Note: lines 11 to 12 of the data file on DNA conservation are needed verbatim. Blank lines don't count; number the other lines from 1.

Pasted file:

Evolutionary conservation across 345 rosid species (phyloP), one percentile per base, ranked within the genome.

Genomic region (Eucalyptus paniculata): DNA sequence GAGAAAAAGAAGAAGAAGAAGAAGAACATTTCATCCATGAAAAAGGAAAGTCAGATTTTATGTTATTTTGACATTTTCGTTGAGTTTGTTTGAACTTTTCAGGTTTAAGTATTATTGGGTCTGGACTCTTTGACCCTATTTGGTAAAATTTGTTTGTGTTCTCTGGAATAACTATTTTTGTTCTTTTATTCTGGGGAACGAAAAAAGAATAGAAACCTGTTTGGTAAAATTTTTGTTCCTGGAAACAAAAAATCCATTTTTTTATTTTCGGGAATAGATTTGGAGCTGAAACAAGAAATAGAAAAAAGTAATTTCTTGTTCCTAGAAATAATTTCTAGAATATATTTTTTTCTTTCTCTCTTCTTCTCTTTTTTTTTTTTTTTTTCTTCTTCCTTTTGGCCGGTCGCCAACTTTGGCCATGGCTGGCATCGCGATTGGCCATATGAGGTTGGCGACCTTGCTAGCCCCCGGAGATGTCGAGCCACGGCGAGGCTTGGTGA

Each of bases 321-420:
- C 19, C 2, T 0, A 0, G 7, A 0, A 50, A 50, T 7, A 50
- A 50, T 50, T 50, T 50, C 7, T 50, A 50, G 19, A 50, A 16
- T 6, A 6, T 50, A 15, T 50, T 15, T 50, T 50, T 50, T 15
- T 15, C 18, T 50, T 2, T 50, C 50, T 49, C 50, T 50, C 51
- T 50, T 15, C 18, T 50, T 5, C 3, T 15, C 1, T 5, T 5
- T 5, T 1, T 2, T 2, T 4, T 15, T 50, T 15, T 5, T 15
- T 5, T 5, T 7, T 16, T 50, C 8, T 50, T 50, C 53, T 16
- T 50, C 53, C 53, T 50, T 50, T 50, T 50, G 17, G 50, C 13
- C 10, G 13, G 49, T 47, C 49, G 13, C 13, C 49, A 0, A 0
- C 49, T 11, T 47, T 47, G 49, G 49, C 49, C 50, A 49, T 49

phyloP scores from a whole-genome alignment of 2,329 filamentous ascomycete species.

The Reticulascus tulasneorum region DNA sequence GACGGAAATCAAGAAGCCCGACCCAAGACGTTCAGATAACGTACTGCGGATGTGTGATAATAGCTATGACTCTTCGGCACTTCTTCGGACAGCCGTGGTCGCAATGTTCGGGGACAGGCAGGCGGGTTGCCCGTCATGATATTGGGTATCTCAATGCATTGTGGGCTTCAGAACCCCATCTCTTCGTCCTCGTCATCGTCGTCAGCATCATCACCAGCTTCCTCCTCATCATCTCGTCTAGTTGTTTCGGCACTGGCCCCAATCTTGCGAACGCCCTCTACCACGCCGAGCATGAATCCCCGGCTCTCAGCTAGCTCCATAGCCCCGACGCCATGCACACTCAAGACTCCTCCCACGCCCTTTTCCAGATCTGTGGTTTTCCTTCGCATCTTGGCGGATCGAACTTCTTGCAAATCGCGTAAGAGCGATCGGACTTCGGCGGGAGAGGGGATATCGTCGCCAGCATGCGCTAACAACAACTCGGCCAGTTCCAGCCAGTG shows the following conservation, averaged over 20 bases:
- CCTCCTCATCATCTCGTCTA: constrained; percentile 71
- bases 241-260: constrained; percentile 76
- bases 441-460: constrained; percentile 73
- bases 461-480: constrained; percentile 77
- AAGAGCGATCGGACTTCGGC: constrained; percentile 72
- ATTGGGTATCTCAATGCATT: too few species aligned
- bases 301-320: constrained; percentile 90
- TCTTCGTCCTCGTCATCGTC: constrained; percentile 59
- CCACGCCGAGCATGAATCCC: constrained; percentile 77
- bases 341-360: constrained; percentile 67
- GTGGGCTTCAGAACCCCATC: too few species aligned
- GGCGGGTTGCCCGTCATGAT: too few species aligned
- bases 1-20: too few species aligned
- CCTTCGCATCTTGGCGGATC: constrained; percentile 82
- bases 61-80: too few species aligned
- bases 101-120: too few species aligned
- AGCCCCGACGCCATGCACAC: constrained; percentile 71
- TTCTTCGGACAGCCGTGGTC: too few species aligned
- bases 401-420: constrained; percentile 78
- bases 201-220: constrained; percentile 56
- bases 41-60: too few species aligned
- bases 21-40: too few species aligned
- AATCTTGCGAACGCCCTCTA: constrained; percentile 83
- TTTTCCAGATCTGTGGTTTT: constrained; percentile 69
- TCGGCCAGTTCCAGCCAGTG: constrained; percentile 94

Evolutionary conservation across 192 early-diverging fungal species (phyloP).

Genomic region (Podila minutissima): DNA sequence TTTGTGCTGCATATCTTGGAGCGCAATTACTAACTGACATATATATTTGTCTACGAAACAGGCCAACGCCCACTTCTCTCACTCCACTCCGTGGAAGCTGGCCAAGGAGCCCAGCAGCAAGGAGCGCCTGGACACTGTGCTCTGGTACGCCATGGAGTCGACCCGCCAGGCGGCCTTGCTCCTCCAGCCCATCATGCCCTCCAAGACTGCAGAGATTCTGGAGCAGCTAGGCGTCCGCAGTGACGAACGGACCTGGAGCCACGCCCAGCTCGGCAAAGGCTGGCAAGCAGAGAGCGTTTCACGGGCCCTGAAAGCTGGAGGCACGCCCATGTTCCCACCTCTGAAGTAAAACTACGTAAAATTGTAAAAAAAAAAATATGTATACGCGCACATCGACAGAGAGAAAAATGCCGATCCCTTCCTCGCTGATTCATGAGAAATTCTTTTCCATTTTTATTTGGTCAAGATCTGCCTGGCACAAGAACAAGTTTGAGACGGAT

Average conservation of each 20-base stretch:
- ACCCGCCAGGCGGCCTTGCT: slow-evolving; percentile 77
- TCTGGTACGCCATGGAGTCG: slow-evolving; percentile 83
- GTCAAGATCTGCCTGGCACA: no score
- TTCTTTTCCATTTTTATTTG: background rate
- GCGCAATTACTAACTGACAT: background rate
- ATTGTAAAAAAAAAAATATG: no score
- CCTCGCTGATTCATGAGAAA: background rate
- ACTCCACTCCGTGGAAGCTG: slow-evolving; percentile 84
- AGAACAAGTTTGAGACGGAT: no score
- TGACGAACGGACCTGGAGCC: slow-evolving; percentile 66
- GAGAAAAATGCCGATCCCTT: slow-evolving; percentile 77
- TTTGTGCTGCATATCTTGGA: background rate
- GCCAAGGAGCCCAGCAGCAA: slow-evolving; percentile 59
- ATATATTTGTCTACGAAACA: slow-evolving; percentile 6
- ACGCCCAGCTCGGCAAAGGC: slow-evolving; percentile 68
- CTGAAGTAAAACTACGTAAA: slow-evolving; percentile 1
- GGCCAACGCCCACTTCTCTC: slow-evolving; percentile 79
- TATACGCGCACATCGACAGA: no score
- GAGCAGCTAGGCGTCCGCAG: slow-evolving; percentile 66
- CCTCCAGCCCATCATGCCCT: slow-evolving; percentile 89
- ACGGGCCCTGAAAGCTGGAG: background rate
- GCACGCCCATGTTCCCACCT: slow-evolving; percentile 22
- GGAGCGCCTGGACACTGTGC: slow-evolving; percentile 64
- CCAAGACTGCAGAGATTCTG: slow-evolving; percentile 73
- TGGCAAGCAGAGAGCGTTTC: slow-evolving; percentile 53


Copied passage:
- T 50, C 53, C 53, T 50, T 50, T 50, T 50, G 17, G 50, C 13
- C 10, G 13, G 49, T 47, C 49, G 13, C 13, C 49, A 0, A 0